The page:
After enduring nearly two years of the coronavirus pandemic, many across the world may be reevaluating their approach to mental health. Self-isolation, worries about illness and even stress over job security have all played big roles in the lives of millions over the last few years.
For those hoping to turn 2022 into a decidedly more cheerful year, a few key changes to the daily routine could make a big difference. Given the seriousness of the past two years’ challenges, some may wish to seek professional help for their mental health issues.
“If you don’t have your mental health, you have nothing,” said Dr. Corey Gonzales, a clinical psychologist in Bakersfield. “Your mental and physical health are priorities. Because how you look at things matters. Happiness is not a destination. It’s how you travel in life. You can have the most beautiful things in front of you, be at the most beautiful places with the most beautiful people, but if you don’t see it that way, then you’re in trouble.”
Attitudes have changed about mental health. The stigma once associated with seeking help has begun to dissipate, especially among the younger generation. But it can still be difficult to know when, exactly, one should seek help for a potential mental health issue like depression or anxiety.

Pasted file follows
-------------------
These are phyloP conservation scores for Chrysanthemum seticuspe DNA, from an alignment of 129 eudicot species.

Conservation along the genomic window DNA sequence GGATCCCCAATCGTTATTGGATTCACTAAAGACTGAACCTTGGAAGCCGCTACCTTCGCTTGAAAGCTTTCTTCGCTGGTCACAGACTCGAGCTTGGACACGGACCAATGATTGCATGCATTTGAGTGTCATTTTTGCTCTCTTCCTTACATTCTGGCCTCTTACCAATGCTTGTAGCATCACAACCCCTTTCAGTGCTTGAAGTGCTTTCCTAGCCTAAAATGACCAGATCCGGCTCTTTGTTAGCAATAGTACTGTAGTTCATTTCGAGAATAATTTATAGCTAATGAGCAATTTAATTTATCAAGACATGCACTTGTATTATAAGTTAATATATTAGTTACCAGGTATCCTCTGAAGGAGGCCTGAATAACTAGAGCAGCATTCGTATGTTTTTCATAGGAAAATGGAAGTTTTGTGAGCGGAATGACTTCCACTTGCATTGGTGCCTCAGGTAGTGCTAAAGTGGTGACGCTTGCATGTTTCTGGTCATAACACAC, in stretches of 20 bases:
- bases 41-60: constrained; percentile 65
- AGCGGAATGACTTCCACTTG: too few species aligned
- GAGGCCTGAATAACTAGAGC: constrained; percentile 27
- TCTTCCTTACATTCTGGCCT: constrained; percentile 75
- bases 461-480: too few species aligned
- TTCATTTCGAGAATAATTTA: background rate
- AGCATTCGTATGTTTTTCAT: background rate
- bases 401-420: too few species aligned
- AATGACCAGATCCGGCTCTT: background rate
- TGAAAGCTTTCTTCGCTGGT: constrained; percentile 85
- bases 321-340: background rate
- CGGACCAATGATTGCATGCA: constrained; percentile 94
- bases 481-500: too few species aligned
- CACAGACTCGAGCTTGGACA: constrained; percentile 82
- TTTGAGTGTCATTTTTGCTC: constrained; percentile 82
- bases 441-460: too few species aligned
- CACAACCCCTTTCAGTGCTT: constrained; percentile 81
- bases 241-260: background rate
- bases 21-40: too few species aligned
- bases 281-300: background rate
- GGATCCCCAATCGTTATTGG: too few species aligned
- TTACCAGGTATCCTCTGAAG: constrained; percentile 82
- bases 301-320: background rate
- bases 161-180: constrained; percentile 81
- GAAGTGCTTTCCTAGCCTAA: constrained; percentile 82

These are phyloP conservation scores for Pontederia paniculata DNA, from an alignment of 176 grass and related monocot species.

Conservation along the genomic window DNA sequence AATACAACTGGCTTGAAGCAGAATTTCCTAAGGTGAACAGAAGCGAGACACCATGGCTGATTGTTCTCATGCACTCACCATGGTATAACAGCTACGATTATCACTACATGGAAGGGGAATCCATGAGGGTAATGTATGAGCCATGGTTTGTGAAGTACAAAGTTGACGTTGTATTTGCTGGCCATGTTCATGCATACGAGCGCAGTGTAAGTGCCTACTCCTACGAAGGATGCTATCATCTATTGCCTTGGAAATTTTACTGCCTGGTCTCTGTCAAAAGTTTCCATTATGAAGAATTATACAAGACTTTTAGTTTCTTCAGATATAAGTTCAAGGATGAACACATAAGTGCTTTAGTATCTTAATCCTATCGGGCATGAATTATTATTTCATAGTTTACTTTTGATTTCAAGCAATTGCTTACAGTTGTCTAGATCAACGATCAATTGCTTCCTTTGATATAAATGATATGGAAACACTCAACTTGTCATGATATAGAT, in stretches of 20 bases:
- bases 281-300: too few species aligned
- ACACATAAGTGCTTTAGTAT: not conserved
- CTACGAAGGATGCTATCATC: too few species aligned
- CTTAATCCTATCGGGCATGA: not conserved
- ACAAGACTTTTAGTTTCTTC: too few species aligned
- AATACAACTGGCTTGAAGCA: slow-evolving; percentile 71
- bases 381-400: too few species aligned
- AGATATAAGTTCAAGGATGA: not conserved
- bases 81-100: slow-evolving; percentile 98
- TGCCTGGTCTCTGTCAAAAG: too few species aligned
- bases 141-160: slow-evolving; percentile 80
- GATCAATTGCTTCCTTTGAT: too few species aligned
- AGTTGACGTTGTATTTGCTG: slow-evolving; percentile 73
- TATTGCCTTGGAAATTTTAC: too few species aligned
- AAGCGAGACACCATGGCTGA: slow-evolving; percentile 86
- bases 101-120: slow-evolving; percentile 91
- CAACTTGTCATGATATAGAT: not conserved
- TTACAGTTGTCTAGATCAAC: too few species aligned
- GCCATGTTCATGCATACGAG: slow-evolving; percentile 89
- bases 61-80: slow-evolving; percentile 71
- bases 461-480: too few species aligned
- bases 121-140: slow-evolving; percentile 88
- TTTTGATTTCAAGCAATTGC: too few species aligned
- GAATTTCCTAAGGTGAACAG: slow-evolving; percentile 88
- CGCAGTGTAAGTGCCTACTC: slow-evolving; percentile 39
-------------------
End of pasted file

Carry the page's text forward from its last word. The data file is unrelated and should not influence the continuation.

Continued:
“If you see a change in your sleep patterns. If there’s a change in your relationships, your function, that you’re not as motivated or you’re avoiding things, or perhaps you find that you’re irritable, that you gain weight or lost weight. If you see changes in your functioning, those can be signs of a mental health problem,” Gonzales added. “If it goes on for more than a few weeks, that’s when you need to consider getting some help.”
Still, self-reflection can be hard, especially when one takes into account the fact that humans often have the annoying tendency to see the worst in themselves. When you do take stock of yourself, make sure to notice the good parts, too.
“We’re our own worst critic. When we really take a minute and listen to the way we think and the way we talk to ourselves, we often hold ourselves to a much higher standard and are much more critical of what we are doing than what we do when we are supporting our loved ones or our friends,” said Stacy Kuwahara, director of Kern County Behavioral Health and Recovery Services. “We need to focus on what we’re doing well. We need to focus on the present moment and not project stresses and anxieties into the future.”
For those who do decide to seek professional help, several options exist. Both Gonzales and Kuwahara recommended individuals contact their insurance providers. Primary care physicians can also offer referrals.
The BHRS crisis hotline is 800-991-5272.
The national suicide prevention hotline is 800-273-8255.
“Going into next year it’s really important to think about how we are growing and evolving within certain constraints of the world we are living in right now,” Kuwahara said. “A big part of that is, how do you take care of yourself? Because so much of the way that we have taken care of …….